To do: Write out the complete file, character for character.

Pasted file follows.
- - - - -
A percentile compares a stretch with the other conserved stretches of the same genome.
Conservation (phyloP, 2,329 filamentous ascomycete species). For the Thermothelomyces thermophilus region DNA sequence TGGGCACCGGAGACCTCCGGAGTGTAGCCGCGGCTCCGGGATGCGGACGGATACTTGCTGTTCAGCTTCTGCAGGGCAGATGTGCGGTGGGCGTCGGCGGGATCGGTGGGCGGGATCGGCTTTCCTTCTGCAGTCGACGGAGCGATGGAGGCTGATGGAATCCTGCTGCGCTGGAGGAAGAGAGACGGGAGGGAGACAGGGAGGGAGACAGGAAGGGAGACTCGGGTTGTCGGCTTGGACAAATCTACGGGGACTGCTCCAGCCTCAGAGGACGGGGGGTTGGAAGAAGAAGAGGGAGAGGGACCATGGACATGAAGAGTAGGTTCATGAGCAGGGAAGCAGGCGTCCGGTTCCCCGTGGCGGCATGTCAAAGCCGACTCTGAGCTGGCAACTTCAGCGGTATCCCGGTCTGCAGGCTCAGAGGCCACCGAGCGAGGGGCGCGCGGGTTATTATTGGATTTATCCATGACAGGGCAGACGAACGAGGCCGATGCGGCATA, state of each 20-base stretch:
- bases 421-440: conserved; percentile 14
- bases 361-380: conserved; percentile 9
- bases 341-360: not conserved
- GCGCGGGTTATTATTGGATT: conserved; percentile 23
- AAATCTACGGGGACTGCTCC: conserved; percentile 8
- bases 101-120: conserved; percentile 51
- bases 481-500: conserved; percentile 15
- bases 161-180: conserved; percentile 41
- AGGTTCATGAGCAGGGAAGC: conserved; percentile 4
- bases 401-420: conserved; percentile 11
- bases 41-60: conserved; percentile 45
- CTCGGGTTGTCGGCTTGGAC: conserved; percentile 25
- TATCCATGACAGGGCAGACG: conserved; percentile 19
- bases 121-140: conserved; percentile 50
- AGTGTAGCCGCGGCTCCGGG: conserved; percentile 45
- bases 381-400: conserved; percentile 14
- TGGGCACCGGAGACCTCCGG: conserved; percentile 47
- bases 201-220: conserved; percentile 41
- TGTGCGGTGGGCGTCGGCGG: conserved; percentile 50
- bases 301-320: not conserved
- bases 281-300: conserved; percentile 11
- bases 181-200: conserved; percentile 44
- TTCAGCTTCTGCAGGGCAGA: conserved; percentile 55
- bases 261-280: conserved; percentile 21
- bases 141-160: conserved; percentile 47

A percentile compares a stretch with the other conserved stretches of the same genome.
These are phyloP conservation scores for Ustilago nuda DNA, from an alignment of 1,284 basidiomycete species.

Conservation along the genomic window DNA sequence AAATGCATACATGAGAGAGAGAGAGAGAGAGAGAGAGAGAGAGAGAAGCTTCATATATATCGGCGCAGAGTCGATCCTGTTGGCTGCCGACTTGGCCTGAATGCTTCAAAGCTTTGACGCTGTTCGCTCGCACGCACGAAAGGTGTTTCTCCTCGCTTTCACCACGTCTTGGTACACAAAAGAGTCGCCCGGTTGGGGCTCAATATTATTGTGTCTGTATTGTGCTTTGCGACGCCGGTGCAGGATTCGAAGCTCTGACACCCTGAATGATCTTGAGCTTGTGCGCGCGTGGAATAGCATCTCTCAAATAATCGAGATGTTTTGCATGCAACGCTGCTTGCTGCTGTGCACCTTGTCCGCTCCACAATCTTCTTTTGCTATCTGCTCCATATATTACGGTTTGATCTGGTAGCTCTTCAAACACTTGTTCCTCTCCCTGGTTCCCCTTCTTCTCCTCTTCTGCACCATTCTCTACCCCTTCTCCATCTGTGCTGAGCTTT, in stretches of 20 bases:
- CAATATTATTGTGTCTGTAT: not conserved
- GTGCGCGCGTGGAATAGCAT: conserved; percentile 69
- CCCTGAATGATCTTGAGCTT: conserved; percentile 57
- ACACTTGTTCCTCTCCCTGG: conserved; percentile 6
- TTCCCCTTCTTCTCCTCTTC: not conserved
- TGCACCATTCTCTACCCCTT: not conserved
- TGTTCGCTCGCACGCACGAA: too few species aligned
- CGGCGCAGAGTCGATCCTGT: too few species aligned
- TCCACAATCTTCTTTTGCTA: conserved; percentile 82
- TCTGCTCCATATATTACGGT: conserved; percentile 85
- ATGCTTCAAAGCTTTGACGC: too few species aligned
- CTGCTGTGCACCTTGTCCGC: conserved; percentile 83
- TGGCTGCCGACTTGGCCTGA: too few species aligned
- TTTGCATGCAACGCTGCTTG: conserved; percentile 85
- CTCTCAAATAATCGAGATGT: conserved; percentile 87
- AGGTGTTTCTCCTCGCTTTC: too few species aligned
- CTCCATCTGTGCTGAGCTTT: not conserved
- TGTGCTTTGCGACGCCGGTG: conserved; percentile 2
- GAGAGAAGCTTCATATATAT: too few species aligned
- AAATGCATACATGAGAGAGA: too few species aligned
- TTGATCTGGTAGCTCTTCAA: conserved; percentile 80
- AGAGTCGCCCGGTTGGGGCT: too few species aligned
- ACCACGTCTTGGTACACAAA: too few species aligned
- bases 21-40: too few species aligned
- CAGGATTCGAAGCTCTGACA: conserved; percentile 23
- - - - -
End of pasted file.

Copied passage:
A percentile compares a stretch with the other conserved stretches of the same genome.
Conservation (phyloP, 2,329 filamentous ascomycete species). For the Thermothelomyces thermophilus region DNA sequence TGGGCACCGGAGACCTCCGGAGTGTAGCCGCGGCTCCGGGATGCGGACGGATACTTGCTGTTCAGCTTCTGCAGGGCAGATGTGCGGTGGGCGTCGGCGGGATCGGTGGGCGGGATCGGCTTTCCTTCTGCAGTCGACGGAGCGATGGAGGCTGATGGAATCCTGCTGCGCTGGAGGAAGAGAGACGGGAGGGAGACAGGGAGGGAGACAGGAAGGGAGACTCGGGTTGTCGGCTTGGACAAATCTACGGGGACTGCTCCAGCCTCAGAGGACGGGGGGTTGGAAGAAGAAGAGGGAGAGGGACCATGGACATGAAGAGTAGGTTCATGAGCAGGGAAGCAGGCGTCCGGTTCCCCGTGGCGGCATGTCAAAGCCGACTCTGAGCTGGCAACTTCAGCGGTATCCCGGTCTGCAGGCTCAGAGGCCACCGAGCGAGGGGCGCGCGGGTTATTATTGGATTTATCCATGACAGGGCAGACGAACGAGGCCGATGCGGCATA, state of each 20-base stretch:
- bases 421-440: conserved; percentile 14
- bases 361-380: conserved; percentile 9
- bases 341-360: not conserved
- GCGCGGGTTATTATTGGATT: conserved; percentile 23
- AAATCTACGGGGACTGCTCC: conserved; percentile 8
- bases 101-120: conserved; percentile 51
- bases 481-500: conserved; percentile 15
- bases 161-180: conserved; percentile 41
- AGGTTCATGAGCAGGGAAGC: conserved; percentile 4
- bases 401-420: conserved; percentile 11
- bases 41-60: conserved; percentile 45
- CTCGGGTTGTCGGCTTGGAC: conserved; percentile 25
- TATCCATGACAGGGCAGACG: conserved; percentile 19
- bases 121-140: conserved; percentile 50
- AGTGTAGCCGCGGCTCCGGG: conserved; percentile 45
- bases 381-400: conserved; percentile 14
- TGGGCACCGGAGACCTCCGG: conserved; percentile 47
- bases 201-220: conserved; percentile 41
- TGTGCGGTGGGCGTCGGCGG: conserved; percentile 50
- bases 301-320: not conserved
- bases 281-300: conserved; percentile 11
- bases 181-200: conserved; percentile 44
- TTCAGCTTCTGCAGGGCAGA: conserved; percentile 55
- bases 261-280: conserved; percentile 21
- bases 141-160: conserved; percentile 47

A percentile compares a stretch with the other conserved stretches of the same genome.
These are phyloP conservation scores for Ustilago nuda DNA, from an alignment of 1,284 basidiomycete species.

Conservation along the genomic window DNA sequence AAATGCATACATGAGAGAGAGAGAGAGAGAGAGAGAGAGAGAGAGAAGCTTCATATATATCGGCGCAGAGTCGATCCTGTTGGCTGCCGACTTGGCCTGAATGCTTCAAAGCTTTGACGCTGTTCGCTCGCACGCACGAAAGGTGTTTCTCCTCGCTTTCACCACGTCTTGGTACACAAAAGAGTCGCCCGGTTGGGGCTCAATATTATTGTGTCTGTATTGTGCTTTGCGACGCCGGTGCAGGATTCGAAGCTCTGACACCCTGAATGATCTTGAGCTTGTGCGCGCGTGGAATAGCATCTCTCAAATAATCGAGATGTTTTGCATGCAACGCTGCTTGCTGCTGTGCACCTTGTCCGCTCCACAATCTTCTTTTGCTATCTGCTCCATATATTACGGTTTGATCTGGTAGCTCTTCAAACACTTGTTCCTCTCCCTGGTTCCCCTTCTTCTCCTCTTCTGCACCATTCTCTACCCCTTCTCCATCTGTGCTGAGCTTT, in stretches of 20 bases:
- CAATATTATTGTGTCTGTAT: not conserved
- GTGCGCGCGTGGAATAGCAT: conserved; percentile 69
- CCCTGAATGATCTTGAGCTT: conserved; percentile 57
- ACACTTGTTCCTCTCCCTGG: conserved; percentile 6
- TTCCCCTTCTTCTCCTCTTC: not conserved
- TGCACCATTCTCTACCCCTT: not conserved
- TGTTCGCTCGCACGCACGAA: too few species aligned
- CGGCGCAGAGTCGATCCTGT: too few species aligned
- TCCACAATCTTCTTTTGCTA: conserved; percentile 82
- TCTGCTCCATATATTACGGT: conserved; percentile 85
- ATGCTTCAAAGCTTTGACGC: too few species aligned
- CTGCTGTGCACCTTGTCCGC: conserved; percentile 83
- TGGCTGCCGACTTGGCCTGA: too few species aligned
- TTTGCATGCAACGCTGCTTG: conserved; percentile 85
- CTCTCAAATAATCGAGATGT: conserved; percentile 87
- AGGTGTTTCTCCTCGCTTTC: too few species aligned
- CTCCATCTGTGCTGAGCTTT: not conserved
- TGTGCTTTGCGACGCCGGTG: conserved; percentile 2
- GAGAGAAGCTTCATATATAT: too few species aligned
- AAATGCATACATGAGAGAGA: too few species aligned
- TTGATCTGGTAGCTCTTCAA: conserved; percentile 80
- AGAGTCGCCCGGTTGGGGCT: too few species aligned
- ACCACGTCTTGGTACACAAA: too few species aligned
- bases 21-40: too few species aligned
- CAGGATTCGAAGCTCTGACA: conserved; percentile 23